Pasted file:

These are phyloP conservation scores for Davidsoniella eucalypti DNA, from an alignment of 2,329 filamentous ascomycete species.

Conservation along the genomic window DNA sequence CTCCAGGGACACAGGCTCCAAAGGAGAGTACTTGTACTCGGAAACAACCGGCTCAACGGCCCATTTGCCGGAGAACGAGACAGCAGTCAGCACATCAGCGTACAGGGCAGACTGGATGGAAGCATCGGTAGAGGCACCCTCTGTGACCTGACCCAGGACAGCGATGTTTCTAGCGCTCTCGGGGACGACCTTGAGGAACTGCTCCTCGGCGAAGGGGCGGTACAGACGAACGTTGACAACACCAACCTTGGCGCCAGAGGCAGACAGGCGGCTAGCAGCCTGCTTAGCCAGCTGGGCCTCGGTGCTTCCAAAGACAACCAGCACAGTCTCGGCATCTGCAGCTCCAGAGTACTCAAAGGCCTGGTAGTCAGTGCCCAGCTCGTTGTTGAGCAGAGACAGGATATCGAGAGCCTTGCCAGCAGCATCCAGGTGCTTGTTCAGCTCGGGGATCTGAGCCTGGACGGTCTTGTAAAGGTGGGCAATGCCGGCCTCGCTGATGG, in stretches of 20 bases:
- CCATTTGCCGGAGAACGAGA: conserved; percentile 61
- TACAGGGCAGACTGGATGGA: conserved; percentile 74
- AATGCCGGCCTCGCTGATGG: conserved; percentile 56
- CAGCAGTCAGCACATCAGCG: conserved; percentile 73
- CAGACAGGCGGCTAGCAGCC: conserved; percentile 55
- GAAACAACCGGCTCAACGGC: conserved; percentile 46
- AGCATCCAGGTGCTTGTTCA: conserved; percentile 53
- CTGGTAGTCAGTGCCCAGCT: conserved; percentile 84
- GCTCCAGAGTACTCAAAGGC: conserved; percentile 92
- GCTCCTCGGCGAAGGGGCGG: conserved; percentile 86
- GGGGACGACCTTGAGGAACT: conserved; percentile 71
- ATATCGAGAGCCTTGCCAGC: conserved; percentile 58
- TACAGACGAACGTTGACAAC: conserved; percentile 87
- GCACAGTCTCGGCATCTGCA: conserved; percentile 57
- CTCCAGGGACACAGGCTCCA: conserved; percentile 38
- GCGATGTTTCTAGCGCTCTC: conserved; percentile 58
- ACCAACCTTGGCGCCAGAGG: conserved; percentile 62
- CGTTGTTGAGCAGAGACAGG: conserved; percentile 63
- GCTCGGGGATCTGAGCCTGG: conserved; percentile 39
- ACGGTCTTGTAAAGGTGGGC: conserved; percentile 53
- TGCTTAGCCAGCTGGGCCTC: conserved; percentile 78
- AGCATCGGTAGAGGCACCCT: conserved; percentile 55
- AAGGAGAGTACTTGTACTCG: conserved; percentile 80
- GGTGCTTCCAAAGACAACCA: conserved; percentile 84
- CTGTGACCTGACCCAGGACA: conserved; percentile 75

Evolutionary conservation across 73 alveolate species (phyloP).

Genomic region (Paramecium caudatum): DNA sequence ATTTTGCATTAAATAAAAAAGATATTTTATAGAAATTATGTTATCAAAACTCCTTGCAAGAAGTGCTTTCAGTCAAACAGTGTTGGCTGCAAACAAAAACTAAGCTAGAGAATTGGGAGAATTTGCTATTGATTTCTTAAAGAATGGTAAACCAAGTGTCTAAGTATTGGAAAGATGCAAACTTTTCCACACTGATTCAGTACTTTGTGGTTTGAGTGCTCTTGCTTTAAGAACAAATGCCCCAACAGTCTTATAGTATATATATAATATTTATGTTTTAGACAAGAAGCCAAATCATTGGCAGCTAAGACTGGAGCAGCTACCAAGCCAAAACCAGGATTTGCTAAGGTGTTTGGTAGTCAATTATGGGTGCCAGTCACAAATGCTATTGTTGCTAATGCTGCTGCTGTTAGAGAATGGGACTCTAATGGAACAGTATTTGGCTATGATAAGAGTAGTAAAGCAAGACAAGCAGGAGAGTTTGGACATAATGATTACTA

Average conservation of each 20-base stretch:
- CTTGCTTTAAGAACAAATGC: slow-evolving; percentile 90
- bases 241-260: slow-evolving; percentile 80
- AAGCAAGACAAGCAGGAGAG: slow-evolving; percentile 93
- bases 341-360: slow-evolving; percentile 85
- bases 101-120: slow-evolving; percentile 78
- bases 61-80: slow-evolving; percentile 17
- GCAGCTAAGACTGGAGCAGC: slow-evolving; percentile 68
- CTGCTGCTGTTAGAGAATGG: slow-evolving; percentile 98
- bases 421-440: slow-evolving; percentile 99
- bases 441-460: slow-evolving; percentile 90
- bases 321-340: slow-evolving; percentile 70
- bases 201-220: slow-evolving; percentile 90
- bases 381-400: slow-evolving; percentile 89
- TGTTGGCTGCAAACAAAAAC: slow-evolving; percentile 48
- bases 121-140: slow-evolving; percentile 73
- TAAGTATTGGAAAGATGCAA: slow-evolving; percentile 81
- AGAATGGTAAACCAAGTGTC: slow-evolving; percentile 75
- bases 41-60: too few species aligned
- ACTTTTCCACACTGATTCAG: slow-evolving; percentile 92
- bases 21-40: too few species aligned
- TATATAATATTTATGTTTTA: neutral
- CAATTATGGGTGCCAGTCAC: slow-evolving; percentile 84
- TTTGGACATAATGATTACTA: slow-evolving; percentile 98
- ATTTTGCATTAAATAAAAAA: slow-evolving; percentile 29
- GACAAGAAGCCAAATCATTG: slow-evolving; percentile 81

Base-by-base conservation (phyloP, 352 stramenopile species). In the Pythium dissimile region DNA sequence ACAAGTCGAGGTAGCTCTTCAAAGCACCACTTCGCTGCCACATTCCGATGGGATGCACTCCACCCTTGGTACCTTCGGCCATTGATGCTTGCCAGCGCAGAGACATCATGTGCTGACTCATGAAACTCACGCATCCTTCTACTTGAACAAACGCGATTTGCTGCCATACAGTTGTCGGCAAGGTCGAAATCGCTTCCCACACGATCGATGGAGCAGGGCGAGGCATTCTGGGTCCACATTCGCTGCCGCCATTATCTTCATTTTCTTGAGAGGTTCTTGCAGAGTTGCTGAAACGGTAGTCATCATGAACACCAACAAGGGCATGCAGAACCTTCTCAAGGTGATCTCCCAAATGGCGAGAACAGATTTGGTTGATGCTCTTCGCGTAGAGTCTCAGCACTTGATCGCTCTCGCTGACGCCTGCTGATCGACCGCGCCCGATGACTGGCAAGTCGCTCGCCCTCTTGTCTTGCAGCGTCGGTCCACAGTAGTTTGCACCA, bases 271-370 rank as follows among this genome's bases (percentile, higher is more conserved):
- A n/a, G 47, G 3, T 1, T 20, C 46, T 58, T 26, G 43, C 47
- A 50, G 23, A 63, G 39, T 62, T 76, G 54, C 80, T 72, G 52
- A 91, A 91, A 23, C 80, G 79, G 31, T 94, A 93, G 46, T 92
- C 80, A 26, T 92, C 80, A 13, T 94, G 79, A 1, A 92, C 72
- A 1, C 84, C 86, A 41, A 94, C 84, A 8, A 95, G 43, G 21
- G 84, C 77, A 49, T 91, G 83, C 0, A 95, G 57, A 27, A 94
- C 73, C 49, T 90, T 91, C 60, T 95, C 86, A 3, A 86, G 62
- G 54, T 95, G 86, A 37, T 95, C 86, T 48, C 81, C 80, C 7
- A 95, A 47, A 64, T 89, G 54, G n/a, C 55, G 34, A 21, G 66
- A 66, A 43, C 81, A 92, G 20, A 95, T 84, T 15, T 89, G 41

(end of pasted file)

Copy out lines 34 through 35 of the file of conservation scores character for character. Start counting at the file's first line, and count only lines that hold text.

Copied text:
- bases 341-360: slow-evolving; percentile 85
- bases 101-120: slow-evolving; percentile 78